Smart Cities

Tucked away in the $1 trillion infrastructure bill is $500 million for smart-city projects

The money will be distributed over five years, and could fund everything from connectivity to autonomous driving projects.
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· 4 min read

Infrastructure Week has finally arrived. On Monday, President Biden signed into law the long-anticipated $1 trillion infrastructure bill, which made it through Congress after extensive negotiations.

The bill includes $550 billion in new spending on a host of projects in public transit, broadband, highways, roads, and bridges.

It also establishes and allocates over $500 million to the Strengthening Mobility and Revolutionizing Transportation (SMART) grant program. For the next five years, the bill will help cities pay for smart-city projects ranging from building out autonomous and connected vehicles infrastructure, smart traffic sensors, smart grids, and commerce delivery and logistics.

“There has been a lot of talk about doing things, but cities are not well-funded. They don’t have a lot of money to spare. This is going to be huge,” Andres Carvallo, CEO and cofounder of smart-grids and smart-cities consulting firm CMG Consulting, told Emerging Tech Brew. “The question will become how are the cities going to be divided. How much money is going to go to Nebraska, Oklahoma, or Texas? How much money is going to go to the big cities versus the little cities? That’s where the devil is going to be in the details.”

While this program is new, it’s not the first time the US government will try to encourage smart-city projects.

In 2015, the Department of Transportation (DOT) administered a one-off Smart City challenge. The challenge chose seven cities (Austin, Texas, Columbus, Ohio, Denver, Colorado, Kansas City, Missouri, Pittsburgh, Pennsylvania, Portland, Oregon ,and San Francisco, California) as finalists before Columbus, Ohio, won the grand prize of $50 million. Most of the money ($40 million) came from the DOT, and $10 million came from the Vulcan Foundation, a climate-focused nonprofit.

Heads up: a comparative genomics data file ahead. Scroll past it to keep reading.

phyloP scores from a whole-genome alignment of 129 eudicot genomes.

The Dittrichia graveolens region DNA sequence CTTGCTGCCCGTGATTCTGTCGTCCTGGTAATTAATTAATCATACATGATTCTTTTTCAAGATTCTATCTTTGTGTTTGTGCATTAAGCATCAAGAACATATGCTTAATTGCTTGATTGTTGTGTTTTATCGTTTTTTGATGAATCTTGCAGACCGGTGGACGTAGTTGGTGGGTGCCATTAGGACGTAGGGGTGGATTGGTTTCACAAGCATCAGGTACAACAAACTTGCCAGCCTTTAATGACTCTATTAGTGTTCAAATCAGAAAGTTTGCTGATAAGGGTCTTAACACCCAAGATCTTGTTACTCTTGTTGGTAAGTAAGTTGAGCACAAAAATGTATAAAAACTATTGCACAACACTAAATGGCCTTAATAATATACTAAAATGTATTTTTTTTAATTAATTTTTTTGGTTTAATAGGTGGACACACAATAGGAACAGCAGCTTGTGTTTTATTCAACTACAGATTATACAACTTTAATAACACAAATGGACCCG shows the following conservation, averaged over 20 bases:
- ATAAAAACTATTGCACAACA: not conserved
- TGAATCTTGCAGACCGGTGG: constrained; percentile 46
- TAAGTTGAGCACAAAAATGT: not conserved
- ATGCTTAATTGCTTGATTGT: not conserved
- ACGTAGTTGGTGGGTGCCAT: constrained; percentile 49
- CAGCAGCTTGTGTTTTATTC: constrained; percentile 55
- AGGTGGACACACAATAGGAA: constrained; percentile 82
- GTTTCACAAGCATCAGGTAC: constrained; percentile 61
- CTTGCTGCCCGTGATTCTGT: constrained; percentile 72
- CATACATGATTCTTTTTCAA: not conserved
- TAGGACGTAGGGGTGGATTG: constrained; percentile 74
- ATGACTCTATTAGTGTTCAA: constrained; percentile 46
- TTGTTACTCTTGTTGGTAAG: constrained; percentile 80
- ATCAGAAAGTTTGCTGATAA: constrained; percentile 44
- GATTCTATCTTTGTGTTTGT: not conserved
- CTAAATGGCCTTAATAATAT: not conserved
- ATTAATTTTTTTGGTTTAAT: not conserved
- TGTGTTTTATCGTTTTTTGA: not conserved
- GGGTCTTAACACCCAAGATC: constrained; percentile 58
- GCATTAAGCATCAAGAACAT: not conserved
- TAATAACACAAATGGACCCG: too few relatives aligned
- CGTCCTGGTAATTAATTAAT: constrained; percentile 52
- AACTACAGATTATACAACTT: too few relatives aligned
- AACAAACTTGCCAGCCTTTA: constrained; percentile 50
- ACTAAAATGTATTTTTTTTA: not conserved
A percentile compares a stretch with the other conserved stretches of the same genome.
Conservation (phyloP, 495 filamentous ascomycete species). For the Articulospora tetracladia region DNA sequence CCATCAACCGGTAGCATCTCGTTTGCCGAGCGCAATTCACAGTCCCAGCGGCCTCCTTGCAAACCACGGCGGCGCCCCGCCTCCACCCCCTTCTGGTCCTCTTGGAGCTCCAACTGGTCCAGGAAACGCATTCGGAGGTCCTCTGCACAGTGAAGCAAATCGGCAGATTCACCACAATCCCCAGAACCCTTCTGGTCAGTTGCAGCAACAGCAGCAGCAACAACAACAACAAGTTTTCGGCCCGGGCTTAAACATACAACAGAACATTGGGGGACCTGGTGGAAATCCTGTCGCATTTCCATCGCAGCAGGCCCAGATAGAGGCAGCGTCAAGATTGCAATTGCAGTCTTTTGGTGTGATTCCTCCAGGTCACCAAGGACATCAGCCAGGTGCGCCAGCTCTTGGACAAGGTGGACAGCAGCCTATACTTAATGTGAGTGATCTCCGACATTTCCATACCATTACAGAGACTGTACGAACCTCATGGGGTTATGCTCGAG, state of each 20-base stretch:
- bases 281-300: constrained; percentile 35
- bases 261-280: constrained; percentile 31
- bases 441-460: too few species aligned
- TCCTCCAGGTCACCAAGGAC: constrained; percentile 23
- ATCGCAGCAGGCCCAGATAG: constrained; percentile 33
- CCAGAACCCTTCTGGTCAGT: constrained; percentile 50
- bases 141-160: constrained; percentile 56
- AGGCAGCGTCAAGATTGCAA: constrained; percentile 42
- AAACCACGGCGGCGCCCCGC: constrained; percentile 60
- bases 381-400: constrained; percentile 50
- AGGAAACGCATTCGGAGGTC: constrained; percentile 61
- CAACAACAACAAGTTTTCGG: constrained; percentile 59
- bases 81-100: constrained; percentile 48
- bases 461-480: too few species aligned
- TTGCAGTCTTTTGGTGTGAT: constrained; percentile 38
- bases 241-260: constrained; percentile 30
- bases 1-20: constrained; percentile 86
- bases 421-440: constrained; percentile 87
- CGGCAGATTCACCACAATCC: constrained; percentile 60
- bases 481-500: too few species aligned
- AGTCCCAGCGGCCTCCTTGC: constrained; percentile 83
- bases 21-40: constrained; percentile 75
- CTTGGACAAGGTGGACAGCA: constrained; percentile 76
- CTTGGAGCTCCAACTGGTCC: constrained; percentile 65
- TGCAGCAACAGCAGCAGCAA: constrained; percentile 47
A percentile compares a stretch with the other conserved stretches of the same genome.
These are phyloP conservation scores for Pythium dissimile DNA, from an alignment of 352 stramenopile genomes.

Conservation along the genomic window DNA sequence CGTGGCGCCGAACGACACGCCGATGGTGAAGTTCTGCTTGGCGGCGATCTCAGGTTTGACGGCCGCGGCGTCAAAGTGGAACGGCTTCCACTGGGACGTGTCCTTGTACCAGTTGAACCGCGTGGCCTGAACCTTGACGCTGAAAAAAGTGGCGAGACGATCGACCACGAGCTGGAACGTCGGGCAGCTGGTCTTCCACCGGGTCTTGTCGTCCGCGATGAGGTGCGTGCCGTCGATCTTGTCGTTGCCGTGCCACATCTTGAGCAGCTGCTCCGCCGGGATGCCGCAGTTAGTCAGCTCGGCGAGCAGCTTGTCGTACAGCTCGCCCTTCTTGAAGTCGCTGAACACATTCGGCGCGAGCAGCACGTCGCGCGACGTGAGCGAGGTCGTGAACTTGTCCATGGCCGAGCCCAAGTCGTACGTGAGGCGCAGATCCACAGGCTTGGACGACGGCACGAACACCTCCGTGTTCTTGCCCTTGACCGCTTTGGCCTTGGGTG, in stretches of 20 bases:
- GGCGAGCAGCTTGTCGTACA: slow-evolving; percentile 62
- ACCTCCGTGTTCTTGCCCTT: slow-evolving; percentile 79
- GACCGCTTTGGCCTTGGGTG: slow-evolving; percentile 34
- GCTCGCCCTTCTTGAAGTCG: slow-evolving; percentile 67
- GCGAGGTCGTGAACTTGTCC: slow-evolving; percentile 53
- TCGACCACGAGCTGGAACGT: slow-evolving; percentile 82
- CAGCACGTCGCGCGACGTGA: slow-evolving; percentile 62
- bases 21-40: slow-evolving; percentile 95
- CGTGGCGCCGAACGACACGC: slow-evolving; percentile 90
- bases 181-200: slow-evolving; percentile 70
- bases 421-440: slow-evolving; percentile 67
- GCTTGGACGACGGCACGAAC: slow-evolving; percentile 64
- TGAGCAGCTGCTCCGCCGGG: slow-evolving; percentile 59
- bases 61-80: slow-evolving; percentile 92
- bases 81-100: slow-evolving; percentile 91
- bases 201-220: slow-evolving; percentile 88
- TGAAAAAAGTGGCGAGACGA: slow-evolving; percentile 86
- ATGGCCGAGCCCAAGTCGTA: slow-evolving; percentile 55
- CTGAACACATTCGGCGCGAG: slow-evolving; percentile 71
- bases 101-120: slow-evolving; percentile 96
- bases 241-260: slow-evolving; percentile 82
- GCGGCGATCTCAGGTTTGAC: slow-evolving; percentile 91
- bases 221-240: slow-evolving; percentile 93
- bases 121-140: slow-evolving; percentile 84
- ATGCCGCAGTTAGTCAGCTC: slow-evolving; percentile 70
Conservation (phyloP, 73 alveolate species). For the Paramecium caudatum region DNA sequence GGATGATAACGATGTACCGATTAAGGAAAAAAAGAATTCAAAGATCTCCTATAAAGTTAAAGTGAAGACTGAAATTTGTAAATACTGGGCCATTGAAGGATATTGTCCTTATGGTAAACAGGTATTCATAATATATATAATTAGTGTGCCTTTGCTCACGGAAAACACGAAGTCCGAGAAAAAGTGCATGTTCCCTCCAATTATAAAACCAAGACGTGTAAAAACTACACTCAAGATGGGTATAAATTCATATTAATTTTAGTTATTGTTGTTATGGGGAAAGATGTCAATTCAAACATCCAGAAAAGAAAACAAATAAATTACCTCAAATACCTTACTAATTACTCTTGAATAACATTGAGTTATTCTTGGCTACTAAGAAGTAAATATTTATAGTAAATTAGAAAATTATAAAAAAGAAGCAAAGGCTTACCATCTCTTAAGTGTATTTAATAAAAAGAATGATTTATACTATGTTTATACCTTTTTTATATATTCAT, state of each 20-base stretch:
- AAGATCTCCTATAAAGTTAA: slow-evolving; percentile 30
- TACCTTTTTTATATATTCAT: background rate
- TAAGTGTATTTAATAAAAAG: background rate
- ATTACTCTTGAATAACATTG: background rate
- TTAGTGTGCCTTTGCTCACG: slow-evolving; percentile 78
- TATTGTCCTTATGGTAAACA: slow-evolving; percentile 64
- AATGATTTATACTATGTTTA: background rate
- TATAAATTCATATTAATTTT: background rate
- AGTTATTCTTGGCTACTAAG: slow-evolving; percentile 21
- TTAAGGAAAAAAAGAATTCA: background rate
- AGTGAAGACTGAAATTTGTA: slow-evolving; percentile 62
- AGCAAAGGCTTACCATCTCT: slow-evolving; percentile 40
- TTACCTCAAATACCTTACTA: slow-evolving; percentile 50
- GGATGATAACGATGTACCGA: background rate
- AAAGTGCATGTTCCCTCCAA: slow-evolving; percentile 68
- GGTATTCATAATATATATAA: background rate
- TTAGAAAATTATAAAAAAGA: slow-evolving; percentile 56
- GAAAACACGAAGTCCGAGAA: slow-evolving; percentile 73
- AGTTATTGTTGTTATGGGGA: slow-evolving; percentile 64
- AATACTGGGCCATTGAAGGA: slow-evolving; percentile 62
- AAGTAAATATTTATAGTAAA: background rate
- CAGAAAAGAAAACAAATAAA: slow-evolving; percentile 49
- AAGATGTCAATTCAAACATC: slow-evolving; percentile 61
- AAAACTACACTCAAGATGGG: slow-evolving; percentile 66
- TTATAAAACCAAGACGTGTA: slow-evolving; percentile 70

Columbus won thanks to a proposal that envisioned the city connecting its infrastructure with mobile apps that gave better traffic schedules, allowed scheduling of medical appointments, and offered payment services and free public wi-fi. Since then, it’s achieved only some of those goals, like providing public transit apps for people with cognitive disabilities. But many goals have been derailed by bureaucracy, technical problems, and, of course, the pandemic. (The city modified an autonomous shuttle from the project into a food-bank delivery shuttle during the pandemic.)

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The infrastructure bill sketches out some details on how the new money can be spent. Every year the Transportation Secretary will have $100 million at their disposal, 40% of which can go to large communities, while midsize and rural communities get 30% respectively.

Those funds can be used on a litany of smart-city projects, like installing connected street lights or EV charging ports, but there are some restrictions. For instance, cities can’t use any of the funds in the grant program for traffic or parking enforcement activities or license-plate readers. But some privacy advocates, like the ACLU and the Electronic Frontier Foundation, expressed concern in August that expanding smart-city projects could lead to greater surveillance without more explicit privacy protections.

The bill also divvies up the money between government agencies including the DOT, Department of Energy, and Department of the Interior, among others. The DOT didn’t return a request for comment on fund allocation.

The grant program has a lot of potential to help cities big and small to achieve their smart-city goals, but success may be dependent on their own initiative, Nick Maynard, CEO of US Ignite, a nonprofit helping underserved communities develop smart-city initiatives, told Emerging Tech Brew.

“I don’t want to oversell it and say that it’s a panacea or it’s a silver bullet, but at the same time, if a city has a vision for how they can leverage the technology, and they make that commitment over the months and years necessary to really implement it, it can be an important ingredient for driving economic development in that community,” Maynard said.

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